Title:
Running Time of Connected Component  Intro to Algorithms

Description:

It's important to analyze the running time of this algorithm

so we have some idea of how efficient it is.

And again, that's going to involve counting up the number of primitive steps,

primitive statements, time that the algorithm takes when solving a problem.

We'll assume, as before, that n represents the number of nodes in the graph

and m represents the number of edges.

And it turns out that the basic strategy that we use for this algorithm

is a kind of graph search.

There's 2 principal flavors of graft search, depth first search and breadth first search.

This one that we've been talking about is a form of depth first search.

Later we're going to see a version of breadth first search

when we start looking at shortest paths.

But this particular algorithm is not concerned about the length of the paths,

it's just trying to figure out which nodes can be reached by any kind of path.

So taking a look at this algorithm here,

one of the things that we can note right off the bat

is statements like this one, marked(node) = True,

can only be executed once for each node in the graph.

So even though it's a little bit hard to tell exactly when this is going to execute,

we know at the end of the day every node is going to get marked

and no node is going to get marked twice.

So that means once for each node in the graph we're going to execute this statement

and this statement and this loop.

And what does this loop do?

It goes through and basically visits all the edges that come out of this particular node (node).

And for each of those edges, well, it does some work.

It checks whether or not it's marked, which we're going to assume is a unit time operation,

some kind of nice hash table and it behaves nicely,

and a recursive call, and we're going to somehow have to account for

all the stuff that happens in this recursive call, but let's not worry about that for the moment.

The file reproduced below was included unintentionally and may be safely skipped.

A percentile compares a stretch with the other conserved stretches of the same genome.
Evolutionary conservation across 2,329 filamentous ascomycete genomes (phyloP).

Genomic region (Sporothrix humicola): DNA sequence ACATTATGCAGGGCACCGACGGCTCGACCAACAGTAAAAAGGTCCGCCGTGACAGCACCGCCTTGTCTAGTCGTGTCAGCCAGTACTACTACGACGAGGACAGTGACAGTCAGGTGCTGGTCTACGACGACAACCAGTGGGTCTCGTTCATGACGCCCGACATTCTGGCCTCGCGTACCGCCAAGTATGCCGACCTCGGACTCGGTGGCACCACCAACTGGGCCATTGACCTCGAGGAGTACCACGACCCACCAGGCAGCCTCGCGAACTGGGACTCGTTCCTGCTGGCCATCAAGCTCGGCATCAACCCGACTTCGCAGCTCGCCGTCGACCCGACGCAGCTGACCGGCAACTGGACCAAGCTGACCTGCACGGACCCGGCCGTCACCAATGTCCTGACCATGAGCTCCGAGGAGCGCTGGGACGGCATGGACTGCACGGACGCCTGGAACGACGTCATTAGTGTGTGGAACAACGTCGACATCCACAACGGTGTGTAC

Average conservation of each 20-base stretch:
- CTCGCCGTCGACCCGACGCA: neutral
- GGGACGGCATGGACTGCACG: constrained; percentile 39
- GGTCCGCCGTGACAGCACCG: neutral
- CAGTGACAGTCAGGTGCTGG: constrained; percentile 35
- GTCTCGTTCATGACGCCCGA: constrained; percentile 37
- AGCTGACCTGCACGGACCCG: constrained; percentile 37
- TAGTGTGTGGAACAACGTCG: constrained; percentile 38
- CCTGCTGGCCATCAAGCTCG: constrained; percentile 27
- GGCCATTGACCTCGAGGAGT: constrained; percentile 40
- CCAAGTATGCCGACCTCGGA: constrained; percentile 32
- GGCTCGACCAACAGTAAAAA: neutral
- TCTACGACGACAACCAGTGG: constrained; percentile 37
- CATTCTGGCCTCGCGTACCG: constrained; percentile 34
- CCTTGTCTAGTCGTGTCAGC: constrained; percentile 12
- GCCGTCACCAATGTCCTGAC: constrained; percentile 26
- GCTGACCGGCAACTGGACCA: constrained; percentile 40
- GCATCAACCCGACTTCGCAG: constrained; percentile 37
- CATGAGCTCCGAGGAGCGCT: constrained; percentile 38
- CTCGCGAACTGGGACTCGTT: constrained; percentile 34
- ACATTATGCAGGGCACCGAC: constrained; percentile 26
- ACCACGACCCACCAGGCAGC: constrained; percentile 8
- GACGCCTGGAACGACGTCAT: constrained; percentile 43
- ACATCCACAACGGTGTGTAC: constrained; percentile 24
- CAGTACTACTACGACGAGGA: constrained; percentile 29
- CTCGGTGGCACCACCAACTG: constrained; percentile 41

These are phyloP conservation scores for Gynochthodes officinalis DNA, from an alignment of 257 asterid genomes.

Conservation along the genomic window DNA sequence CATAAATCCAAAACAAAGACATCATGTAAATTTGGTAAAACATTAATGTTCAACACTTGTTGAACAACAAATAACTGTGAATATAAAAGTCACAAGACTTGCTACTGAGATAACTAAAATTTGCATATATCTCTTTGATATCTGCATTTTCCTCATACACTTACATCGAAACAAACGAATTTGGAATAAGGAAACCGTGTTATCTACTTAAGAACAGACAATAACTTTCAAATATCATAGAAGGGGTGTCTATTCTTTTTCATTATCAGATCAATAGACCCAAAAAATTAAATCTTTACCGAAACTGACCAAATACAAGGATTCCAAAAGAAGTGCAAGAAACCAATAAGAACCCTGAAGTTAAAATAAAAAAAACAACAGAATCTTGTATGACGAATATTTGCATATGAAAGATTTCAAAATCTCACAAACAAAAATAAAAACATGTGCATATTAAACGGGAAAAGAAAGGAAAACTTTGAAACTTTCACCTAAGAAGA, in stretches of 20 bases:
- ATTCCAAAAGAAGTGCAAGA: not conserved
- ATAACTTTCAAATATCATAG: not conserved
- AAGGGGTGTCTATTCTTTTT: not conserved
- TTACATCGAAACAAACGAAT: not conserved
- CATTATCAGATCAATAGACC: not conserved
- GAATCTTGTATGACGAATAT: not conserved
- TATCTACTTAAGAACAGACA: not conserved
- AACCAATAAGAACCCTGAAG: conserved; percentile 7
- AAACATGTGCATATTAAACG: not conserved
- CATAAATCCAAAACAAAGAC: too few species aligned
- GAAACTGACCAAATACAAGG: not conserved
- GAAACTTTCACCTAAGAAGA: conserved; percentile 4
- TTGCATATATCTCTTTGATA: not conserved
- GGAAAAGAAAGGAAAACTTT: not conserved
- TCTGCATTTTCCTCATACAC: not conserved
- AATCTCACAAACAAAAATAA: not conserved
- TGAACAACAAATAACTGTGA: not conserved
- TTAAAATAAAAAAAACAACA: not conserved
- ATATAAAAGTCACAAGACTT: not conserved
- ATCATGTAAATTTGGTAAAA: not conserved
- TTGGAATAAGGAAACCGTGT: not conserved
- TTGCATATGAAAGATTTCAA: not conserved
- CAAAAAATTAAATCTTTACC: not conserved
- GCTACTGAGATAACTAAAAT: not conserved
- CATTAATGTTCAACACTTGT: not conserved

It's going to do this one main computation, this adding whatever value it gets back

to this quantity here, then it returns.

So these statements here are going to get executed once per node.

This statement is going to get executed once per node.

This statement is going to get executed once per edge in the graph

because for each node it's going to visit all the edges emanating from that node.

So even though it's very difficult to keep track of what's going to be executed when,

we know that the total running time here is going to be big theta

of the number of nodes plus the total number of edges in the graph.

So that's what's happening in this marked component.

And then what's happening outside here, this marked gets executed once at all,

then for every node in the graph it may or may not execute this statement,

which does the call to mark component.

So we're going to iterate over all the nodes,

and again, we're going to do some work but not more than constant work per node.

And if we look at our running time here, adding another n in here doesn't change the big theta.

Again, even though it's very complex to figure out which statements are executing when,

the actual running time is big theta of n + m.

It's worth pointing out that this is linear in the size of the graph.

The graph consists of some number of nodes and some number of edges,

and that's the whole story.

So this is actually linear in the size of the graph.